Low water levels on James River control Asian carp numbers
Low water levels on the James River have kept the Asian carp population in check, but it’s human intervention that can help protect other bodies of water from the invasive species.
Asian carp are a species of rough fish known for “flying” out of the water, usually in response to the running boat motor.
The presence of Asian carp in the James River has been well documented for years, said state Department of Game, Fish and Parks conservation officer Nick Cochran, who is based in Brown County.
“Unfortunately, it’s kind of like a common carp, there’s not a great way to get rid of them. It’s just another fish that we have in our river system,” he said.
From about 2010 though 2012, Asian carp entered the James River when water levels rose above low dams.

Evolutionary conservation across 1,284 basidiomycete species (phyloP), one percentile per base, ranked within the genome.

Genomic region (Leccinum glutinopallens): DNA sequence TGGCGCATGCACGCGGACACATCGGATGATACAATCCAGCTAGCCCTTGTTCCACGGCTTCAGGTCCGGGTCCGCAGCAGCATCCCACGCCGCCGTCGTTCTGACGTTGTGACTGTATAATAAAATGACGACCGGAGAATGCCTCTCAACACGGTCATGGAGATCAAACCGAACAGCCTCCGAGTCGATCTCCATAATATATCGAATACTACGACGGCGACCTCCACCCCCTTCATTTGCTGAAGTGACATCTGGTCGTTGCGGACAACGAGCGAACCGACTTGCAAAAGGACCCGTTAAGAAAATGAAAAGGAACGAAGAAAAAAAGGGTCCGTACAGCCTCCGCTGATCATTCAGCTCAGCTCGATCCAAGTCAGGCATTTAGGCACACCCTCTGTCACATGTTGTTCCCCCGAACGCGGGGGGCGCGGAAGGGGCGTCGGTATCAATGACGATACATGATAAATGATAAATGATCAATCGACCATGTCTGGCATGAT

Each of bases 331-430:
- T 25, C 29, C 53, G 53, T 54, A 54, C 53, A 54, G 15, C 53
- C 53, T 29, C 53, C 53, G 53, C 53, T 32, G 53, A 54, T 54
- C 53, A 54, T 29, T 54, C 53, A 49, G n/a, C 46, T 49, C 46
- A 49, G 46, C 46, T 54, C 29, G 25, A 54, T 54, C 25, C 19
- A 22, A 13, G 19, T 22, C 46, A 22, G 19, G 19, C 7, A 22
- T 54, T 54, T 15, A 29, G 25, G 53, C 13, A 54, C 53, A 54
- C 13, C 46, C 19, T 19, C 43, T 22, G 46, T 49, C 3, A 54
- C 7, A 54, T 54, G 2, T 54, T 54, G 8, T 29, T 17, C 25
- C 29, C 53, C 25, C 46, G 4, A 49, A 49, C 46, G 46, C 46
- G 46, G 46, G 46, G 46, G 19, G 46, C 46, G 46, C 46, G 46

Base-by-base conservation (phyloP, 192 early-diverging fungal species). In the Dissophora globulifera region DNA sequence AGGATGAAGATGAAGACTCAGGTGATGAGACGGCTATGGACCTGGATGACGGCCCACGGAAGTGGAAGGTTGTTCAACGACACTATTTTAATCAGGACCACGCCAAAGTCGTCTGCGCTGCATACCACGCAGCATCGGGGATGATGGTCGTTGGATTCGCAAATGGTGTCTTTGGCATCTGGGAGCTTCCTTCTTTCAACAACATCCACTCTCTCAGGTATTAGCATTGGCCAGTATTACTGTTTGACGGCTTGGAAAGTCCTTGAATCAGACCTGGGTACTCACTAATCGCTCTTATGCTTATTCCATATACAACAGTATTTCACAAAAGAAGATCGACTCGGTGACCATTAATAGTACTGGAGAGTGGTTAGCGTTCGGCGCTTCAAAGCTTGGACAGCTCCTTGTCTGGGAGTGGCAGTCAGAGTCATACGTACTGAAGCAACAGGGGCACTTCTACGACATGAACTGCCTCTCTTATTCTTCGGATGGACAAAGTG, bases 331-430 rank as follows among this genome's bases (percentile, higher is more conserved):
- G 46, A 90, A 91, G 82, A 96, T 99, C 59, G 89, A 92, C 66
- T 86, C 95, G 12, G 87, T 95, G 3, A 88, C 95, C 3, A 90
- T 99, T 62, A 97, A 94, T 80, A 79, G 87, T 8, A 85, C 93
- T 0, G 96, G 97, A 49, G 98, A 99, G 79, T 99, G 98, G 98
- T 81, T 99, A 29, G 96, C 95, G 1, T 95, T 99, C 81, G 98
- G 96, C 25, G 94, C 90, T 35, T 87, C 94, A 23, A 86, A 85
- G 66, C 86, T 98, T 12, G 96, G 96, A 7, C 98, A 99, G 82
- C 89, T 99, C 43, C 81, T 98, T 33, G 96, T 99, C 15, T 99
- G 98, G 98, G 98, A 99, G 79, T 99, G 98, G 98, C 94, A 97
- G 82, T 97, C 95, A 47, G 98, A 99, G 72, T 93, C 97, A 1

In more recent years, the water levels on the river have receded, causing oxygen levels to drop, resulting in larger fish kills.
“I think it’s the fluctuation in the water levels that’s keeping (their numbers) down here. They really haven’t taken over the river,” Cochran said.
To prevent invasive species from entering any other water systems, there have been some changes made to the state’s fishing regulations.
“You can’t haul water from any lake stream or river. You can’t transport your minnows if you catch them out of a certain body of water. You can’t take any bait out of the James River,” Cochran said.
Asian carp are considered an invasive species because they are categorized as a filter-feeding fish.
“They’re a filter feeder, so they eat a lot of the stuff that younger fish will eat to survive,” Cochran said.
They also have big appetites, which leaves less food for the native fish that many people prefer catching and eating.
Fishing for the Asian carp is encouraged as long as anglers don’t leave them behind or throw dead carp back into the river.
“They’re a white meat, so I do know that we have people who will catch them and eat them,” Cochran said. “There are some who use (Asian carp) as fertilizer in their garden, but the one thing we don’t want them to do is discard them on the bank and ruin the fishing experience for others.”
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